This became much clearer to me upon speaking with our legislative assistant to one of our Senators in the State of Pennsylvania. This year we had the second largest delegation and we spanned from inner city schools in Chester County to rural areas in Bradford County; steel towns in Pittsburgh to old coal mining towns in Scranton...It was a diverse mix of people - something I think we could be very proud of.
A large international delegation came to represent PowerShift09. Since PowerShift07, many other youth-led conferences have cropped up all over the world. Considering that we had such a representative contingent on American-soil is a testament that shows what we do will greatly affect - and matters - to everyone else on the planet.
Some of us were still in a meeting with Spector, our other Senator, but about thirty of us made our way over to Russell Hall to request a meeting with Casey. We couldn't get an initial scheduled session, so a few of us went to the secretary to request one. Alexander, the Legislative Correspondent, came out to meet us. "Sure I'll be happy to meet with you three," he said with gusto.
"Actually, there are a bunch of us waiting in the room over there," I said pointing.
"Oh," he said with a hint of surprise. "Did you clear the room with the secretary?" he asked.
"There wasn't anyone in it, so we just camped out there," we replied. "And we're expecting about a hundred more."
I have to say that our conversation with Alexander was quite amicable. He engaged us with questions for at least twenty-five or so minutes. I looked at him and saw a spark of young, hungry, realistic idealism balanced by the sensibility of the political sphere he works in. He agreed that coal is dirty, but "How -" he asked, "Are we to stop coal production in Pennsylvania, a state that is disproportionately reliant on it? We are not like California. Fifty two percent of our energy demands come from coal," he remarked...and I can say he was genuinely interested in an answer.
I have to say that we didn't have all the answers. Here we are asking for bold legislation - cutting carbon dramatically, investing in green jobs, renewable energy investments and representation of the U.S. at Copenhagen's climate meeting in December - and we don't have the exact road map on how to get there.
Rainforest Action Network and the Indigenous Environmental Network helped organize a strong voice on tar sands extraction. Most tar sands tailings are just 500 yards away from 1/4 of the clean energy water sources that supply North America. Areas are stripped-mined and piped to be refined.
"I think it will be wise for us," I began, "to get a number of us here together in this room to form a council that will help research and inventory Pennsylvania's renewable energy capabilities and help advise and guide you for those answers," I said.
"That would be extraordinarily helpful," he remarked. "As you know, we're not scientists here, and Casey knows this is important and where we need to head," he said. " Alexander asked if CO2 is listed as a pollutant by the EPA - whether we would even need to pass legislation. We chorused back that we would need legislation to help with job creation and ensuring we have a cap-and-auction mechanism that provides revenue for clean, renewable energies and job creation. "It's a good start but it's not good enough." He cocked his head towards the ceiling - and nodded in agreement - as if he hadn't considered that. "And by the way, what do you all think about nuclear?" he asked us all.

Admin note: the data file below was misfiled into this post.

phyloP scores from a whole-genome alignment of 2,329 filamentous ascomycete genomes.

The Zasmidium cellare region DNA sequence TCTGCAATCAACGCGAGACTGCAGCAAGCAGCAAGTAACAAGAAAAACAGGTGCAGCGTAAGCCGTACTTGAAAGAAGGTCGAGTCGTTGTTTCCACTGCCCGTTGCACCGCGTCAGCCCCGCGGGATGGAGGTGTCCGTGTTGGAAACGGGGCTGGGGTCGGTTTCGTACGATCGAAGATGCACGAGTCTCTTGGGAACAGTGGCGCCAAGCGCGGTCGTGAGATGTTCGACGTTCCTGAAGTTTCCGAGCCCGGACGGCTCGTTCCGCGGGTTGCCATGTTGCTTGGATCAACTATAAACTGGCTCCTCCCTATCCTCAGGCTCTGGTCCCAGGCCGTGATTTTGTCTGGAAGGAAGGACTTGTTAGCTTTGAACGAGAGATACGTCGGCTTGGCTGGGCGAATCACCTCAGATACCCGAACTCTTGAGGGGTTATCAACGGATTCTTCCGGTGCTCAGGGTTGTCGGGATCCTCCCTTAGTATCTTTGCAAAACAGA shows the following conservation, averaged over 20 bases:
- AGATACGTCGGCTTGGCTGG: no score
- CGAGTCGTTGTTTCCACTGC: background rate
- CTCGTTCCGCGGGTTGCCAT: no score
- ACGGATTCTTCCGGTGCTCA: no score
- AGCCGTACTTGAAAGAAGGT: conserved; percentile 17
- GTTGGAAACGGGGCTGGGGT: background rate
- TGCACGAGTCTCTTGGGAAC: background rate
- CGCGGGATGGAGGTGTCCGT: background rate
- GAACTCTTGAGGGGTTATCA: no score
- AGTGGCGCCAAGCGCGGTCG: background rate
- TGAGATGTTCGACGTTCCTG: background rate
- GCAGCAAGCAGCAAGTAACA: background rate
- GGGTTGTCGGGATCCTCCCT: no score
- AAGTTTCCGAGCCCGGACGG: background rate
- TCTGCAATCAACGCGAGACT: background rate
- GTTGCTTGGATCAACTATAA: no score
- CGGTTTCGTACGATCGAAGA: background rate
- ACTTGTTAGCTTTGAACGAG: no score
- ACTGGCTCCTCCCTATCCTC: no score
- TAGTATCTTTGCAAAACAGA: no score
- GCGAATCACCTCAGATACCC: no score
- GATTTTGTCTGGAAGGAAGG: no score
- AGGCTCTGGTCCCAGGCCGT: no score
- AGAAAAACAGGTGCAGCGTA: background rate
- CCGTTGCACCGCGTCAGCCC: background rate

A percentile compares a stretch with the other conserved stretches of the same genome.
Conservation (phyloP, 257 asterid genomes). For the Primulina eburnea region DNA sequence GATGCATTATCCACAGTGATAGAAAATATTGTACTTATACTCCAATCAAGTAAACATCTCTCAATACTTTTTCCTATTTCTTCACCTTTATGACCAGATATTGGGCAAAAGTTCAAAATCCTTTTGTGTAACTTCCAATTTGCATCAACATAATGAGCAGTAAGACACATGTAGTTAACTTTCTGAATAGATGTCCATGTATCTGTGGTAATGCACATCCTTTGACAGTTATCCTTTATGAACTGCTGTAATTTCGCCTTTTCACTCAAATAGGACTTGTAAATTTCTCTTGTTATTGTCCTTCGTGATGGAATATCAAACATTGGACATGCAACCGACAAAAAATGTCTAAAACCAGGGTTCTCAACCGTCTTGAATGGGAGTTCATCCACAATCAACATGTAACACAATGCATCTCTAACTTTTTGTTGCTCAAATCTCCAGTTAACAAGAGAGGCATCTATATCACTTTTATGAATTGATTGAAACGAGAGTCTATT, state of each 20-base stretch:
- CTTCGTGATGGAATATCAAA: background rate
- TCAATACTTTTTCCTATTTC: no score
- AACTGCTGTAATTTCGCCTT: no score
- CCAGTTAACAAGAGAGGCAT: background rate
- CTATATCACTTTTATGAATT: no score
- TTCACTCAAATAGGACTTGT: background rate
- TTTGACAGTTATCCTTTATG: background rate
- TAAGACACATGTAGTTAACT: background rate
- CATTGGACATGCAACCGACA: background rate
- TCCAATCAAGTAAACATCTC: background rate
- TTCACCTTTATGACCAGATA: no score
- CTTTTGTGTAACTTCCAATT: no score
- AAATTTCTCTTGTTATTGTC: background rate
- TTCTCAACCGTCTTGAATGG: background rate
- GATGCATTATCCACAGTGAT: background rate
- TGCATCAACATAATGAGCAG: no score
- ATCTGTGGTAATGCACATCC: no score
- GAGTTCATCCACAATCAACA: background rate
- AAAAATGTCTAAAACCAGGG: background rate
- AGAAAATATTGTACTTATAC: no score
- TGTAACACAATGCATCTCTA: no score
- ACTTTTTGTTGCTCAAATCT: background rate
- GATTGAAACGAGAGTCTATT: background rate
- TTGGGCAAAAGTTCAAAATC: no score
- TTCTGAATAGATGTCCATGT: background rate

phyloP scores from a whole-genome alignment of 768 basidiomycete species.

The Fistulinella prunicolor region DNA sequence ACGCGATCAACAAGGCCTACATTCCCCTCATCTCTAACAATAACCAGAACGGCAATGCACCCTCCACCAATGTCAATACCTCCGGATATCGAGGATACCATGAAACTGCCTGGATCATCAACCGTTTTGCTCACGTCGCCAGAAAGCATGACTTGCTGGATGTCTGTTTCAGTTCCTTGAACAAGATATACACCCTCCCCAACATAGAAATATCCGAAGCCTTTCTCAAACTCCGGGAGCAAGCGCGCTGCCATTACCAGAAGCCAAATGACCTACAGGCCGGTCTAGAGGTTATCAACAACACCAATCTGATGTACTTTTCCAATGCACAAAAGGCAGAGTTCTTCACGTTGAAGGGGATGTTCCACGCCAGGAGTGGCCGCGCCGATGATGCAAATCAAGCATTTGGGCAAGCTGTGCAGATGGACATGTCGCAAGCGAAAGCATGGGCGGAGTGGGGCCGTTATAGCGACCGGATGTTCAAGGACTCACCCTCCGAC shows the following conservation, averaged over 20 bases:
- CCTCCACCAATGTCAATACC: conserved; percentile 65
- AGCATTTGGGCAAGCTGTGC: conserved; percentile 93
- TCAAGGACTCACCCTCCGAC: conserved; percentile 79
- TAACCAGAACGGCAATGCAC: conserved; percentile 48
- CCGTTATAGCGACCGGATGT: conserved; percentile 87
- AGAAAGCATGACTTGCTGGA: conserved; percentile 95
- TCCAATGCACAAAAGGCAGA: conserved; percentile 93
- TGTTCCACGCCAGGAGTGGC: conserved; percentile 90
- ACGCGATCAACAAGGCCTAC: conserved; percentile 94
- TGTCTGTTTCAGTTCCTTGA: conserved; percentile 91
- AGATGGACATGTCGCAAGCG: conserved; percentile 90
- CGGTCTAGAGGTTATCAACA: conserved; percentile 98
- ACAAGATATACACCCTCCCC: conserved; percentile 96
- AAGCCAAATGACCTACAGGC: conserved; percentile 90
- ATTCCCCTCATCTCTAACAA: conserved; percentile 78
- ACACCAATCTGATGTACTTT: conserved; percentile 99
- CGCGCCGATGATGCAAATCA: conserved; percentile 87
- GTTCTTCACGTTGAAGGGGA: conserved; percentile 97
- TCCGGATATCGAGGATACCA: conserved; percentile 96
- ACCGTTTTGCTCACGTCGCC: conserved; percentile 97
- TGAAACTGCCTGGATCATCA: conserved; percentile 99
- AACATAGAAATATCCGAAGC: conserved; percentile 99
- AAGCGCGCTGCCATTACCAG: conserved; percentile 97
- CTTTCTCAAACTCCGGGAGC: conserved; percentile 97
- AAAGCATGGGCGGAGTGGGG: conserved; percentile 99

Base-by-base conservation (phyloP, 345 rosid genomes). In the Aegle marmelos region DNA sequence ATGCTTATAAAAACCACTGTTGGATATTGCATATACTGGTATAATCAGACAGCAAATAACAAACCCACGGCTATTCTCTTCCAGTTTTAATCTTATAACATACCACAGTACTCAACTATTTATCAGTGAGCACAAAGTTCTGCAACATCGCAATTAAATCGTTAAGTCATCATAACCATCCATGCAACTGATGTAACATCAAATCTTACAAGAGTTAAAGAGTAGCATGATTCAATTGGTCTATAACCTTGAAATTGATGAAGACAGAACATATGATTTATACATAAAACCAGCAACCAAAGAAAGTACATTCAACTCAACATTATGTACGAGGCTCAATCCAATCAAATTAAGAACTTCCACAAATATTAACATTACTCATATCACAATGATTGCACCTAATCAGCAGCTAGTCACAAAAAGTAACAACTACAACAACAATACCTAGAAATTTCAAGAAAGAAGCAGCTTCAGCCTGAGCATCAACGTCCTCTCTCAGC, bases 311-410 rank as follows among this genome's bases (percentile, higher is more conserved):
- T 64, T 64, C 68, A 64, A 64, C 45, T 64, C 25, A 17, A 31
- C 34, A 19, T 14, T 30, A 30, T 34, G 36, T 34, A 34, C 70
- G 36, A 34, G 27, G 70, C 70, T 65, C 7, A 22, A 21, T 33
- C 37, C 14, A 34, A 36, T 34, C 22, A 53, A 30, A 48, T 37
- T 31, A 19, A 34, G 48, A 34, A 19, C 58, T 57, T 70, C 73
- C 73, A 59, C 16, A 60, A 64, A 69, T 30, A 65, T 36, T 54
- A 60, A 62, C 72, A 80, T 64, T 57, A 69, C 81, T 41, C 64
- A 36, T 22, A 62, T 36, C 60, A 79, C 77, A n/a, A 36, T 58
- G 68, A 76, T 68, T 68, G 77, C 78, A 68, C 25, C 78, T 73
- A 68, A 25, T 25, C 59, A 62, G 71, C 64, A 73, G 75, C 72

I felt a lump form in my throat. The same lump I had in 07 when the last legislative correspondent asked us about "clean coal." It was the same fist-sized rock that hit me earlier that day when I heard Kandi's impassioned talk about uranium mining on North Dakota's land.
"As you know," I said. "We're here at PowerShift representing 12,000 young people from all 50 states, every Canadian province, and over a dozen nations. We are here representing a much larger movement - and those of us who couldn't be with us today. Our environmental issues know no borders. We want clean, renewable energy that is safe for all. The uranium mining that is happening on indigenous lands is causing great sickness - and how we store that waste - is expensive and contentious. We prefer to concentrate on realistic, clean renewables, but we need to the appropriate legislation - and your support to get there."
Within the next 3-4 months, important climate legislation will be sent to the House and Senate for approval, but our voices need to be heard.
We need more than you vote
For so long, the entire legislative process was enshrouded in mystery for me - and remains that way for so many of us. Of course I would go to the voters booth and cast my vote - sometimes never knowing who the people were on the ballot - and just voting by party lines. I've learned however, that our vote doesn't begin - or even remotely end there. We often talk about our rights - as voting citizens - but much less so on our responsibilities. I firmly believe that it is our individual and collective responsibility to continually be engaged in our democratic process, to learn about the issues that affect us, and to help guide those that we helped put in office. If we do not speak up, those that we hired to speak for us will be silent. And in this case, there is no honor in silence, only missed opportunity.
See you in Copenhagen,
Summer Rayne Oakes
The video above is a highlight of PowerShift09